Second, the rise of emerging powers was expected to reorder the global economy’s architecture. Since the beginning of the twenty-first century, developing countries have maintained rapid economic growth, and their united strength is approaching that of the Group of Seven industrialized countries (G7). According to IMF estimates, in 2001 G7 nations accounted for nearly 43.435 percent of the world’s total GDP in terms of purchasing-power parity, but in 2015 their share declined to 31.5 percent. During the same period, the economic share held by BRICS countries has increased from 19.3 percent to more than 30.8 percent of the world’s total.2 Over the past several years, developing countries have become a new driving force in the global economy. Besides, they have begun to participate in top-level global governance design and thus play an increasingly important role in certain important global institutions. This situation is reflected above all in the rise of the Group of Twenty (G20), which encompass major developed and developing economies, and acts as the most important platform for international economic cooperation. Unfortunately, developing countries have still not gained the status or voice proportionate to their strength and the momentum of their economic growth in the international economic system. One reason is that emerging powers are facing the dilemma of “double identity” as large but developing countries. All in all, the redistribution of interests, obligations, and power entailed by the rise of developing countries will have an explosive impact on the international order. The question as to whether or not to accept and manage the rise of developing countries is key to deciding whether the current international system is elastic and stable.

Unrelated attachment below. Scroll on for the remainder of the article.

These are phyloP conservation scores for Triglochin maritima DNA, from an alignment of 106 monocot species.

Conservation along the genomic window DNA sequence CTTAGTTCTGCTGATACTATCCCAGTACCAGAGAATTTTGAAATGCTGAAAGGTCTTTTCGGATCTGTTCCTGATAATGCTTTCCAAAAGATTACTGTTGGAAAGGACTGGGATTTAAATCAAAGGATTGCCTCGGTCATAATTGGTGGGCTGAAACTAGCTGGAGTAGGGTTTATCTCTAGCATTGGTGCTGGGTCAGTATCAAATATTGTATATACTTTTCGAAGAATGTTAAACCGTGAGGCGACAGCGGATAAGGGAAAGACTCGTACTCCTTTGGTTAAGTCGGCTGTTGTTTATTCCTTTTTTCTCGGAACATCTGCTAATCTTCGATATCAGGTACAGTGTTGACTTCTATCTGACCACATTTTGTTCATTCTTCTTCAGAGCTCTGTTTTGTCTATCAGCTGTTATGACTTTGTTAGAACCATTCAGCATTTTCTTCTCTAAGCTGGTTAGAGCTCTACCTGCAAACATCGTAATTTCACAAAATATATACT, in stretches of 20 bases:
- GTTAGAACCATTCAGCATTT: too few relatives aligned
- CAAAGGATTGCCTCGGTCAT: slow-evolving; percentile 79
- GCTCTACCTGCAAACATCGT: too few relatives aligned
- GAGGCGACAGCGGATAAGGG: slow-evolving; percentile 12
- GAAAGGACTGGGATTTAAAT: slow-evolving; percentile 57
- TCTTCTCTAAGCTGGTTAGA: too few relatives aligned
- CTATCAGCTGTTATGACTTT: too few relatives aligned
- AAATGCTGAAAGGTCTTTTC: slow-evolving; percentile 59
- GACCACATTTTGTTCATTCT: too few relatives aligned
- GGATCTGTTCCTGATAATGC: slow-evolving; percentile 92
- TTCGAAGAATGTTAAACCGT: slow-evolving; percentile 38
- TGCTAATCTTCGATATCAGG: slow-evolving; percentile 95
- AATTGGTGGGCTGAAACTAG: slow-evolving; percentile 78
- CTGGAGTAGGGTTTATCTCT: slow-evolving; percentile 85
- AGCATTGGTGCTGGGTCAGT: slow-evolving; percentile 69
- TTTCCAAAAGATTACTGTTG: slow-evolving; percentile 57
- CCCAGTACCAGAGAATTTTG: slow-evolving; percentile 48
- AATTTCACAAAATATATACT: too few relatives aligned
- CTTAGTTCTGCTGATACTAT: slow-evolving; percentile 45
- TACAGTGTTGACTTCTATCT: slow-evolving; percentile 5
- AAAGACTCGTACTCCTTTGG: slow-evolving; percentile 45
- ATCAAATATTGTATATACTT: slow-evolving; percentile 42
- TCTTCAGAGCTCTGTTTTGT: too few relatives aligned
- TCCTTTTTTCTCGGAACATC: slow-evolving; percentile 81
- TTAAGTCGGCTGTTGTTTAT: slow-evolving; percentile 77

Third, the new problems that have loomed large since the eruption of the global financial crisis called into question the liberal international economic system. As the principle of free trade marked the postwar global economic order, the past decades have witnessed large-scale economic globalization, and countries adopted reform measures and a policy of opening-up, handled international affairs in a cooperative manner, and coordinated effective policies. However, globalization has been ebbing in the wake of the global financial crisis for it revealed economic imbalances, inequality, and other social conflicts that had been concealed by rapid global growth. What’s worse, side effects of the global financial crisis began spilling from the economic and financial to the social and political sector, causing turmoil in some regions and countries. Having suffered from global financial woes, widespread unrest, and internal conflicts, people across the world became more concerned with injustice in the distribution and consumption of global wealth, and the pursuit of equity and justice has become an irreversible and increasingly popular trend.